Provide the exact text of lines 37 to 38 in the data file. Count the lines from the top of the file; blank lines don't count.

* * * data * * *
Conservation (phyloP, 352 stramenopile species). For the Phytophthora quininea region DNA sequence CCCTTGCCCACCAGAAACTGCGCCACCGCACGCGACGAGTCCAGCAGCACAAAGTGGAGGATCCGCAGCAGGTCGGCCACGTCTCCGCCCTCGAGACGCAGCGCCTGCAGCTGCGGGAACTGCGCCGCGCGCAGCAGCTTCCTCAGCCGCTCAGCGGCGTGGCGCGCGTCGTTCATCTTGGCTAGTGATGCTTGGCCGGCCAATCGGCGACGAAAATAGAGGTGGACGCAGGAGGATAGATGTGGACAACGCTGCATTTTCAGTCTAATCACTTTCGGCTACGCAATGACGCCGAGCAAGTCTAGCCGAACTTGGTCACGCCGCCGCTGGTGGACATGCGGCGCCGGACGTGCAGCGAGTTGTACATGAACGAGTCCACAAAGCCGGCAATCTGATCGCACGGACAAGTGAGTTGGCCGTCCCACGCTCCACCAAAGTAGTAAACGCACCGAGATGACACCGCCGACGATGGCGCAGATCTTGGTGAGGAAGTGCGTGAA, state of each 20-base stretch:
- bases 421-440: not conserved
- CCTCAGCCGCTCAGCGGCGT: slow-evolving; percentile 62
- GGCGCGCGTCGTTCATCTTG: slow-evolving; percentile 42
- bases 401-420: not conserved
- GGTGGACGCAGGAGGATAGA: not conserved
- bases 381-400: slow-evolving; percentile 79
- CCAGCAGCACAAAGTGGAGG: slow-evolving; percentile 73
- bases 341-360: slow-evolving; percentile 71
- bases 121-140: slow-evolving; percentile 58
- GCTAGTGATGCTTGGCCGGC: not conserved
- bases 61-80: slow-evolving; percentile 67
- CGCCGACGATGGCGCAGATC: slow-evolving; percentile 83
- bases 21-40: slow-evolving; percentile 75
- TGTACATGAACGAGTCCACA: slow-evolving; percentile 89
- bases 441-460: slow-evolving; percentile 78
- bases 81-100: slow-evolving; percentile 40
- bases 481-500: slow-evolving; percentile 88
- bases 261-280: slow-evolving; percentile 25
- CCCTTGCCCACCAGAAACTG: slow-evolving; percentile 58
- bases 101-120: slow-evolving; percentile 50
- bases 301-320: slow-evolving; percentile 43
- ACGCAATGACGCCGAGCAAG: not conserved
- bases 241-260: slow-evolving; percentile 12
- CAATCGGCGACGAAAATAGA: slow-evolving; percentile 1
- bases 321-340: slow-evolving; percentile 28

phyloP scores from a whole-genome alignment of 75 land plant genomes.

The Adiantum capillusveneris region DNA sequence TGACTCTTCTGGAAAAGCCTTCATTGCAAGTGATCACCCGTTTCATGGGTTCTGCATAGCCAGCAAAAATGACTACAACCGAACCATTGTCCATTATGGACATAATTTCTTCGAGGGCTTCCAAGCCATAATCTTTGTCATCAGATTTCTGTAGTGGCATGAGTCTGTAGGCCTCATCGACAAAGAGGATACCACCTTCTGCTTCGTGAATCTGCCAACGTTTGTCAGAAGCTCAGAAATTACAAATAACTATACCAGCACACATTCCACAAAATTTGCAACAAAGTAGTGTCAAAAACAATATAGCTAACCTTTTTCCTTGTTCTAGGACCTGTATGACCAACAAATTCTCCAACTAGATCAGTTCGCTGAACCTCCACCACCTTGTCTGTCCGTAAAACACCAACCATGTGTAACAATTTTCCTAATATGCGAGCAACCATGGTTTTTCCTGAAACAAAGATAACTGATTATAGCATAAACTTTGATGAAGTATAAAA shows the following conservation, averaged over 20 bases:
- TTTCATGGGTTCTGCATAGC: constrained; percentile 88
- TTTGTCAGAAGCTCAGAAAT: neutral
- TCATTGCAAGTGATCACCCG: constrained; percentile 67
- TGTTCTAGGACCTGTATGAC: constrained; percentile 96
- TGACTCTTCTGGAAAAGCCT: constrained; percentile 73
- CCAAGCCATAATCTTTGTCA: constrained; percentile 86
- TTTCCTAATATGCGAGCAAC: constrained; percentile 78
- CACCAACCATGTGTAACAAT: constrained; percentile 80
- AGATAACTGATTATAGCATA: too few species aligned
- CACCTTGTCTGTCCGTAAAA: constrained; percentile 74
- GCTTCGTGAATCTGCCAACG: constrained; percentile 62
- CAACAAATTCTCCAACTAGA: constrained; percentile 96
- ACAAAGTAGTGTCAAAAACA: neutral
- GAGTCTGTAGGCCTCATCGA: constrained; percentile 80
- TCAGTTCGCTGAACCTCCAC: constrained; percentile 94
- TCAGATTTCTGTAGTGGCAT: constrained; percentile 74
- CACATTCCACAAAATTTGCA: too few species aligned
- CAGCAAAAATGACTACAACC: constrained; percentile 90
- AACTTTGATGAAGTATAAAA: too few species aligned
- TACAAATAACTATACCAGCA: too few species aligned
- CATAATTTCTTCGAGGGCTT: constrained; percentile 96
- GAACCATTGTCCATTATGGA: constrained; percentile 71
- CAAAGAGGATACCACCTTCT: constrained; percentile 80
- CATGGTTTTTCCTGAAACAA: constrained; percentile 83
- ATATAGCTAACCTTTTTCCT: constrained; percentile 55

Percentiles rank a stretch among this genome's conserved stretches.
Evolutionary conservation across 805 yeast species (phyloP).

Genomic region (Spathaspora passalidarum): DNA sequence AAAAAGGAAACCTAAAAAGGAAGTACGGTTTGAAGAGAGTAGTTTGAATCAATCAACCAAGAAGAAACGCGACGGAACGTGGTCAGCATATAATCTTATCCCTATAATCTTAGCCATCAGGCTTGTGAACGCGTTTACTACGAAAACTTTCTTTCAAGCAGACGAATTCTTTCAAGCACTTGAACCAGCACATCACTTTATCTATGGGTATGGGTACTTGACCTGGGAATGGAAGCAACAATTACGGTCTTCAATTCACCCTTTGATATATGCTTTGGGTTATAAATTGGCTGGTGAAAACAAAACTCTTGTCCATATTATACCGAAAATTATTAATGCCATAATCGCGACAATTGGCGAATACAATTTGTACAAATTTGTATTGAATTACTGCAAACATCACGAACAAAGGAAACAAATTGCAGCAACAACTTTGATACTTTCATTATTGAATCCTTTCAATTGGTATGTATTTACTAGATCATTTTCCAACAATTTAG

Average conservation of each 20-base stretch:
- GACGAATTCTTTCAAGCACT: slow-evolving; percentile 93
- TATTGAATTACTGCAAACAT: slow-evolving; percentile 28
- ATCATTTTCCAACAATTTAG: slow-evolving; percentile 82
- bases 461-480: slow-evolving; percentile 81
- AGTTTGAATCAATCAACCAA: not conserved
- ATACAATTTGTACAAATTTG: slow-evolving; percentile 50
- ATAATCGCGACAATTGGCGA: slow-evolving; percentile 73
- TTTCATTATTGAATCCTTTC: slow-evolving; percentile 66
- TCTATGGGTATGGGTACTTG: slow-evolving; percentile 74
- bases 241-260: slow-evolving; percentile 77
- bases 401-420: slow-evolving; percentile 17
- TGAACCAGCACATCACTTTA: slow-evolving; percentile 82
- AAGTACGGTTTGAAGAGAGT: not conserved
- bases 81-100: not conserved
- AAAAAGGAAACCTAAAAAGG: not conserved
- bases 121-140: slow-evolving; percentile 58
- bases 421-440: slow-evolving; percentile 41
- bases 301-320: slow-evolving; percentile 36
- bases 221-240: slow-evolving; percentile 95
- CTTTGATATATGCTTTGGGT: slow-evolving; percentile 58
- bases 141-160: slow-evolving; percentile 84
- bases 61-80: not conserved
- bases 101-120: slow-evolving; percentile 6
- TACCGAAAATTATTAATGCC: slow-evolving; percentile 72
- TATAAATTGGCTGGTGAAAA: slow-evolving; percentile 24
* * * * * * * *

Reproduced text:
- AGATAACTGATTATAGCATA: too few species aligned
- CACCTTGTCTGTCCGTAAAA: constrained; percentile 74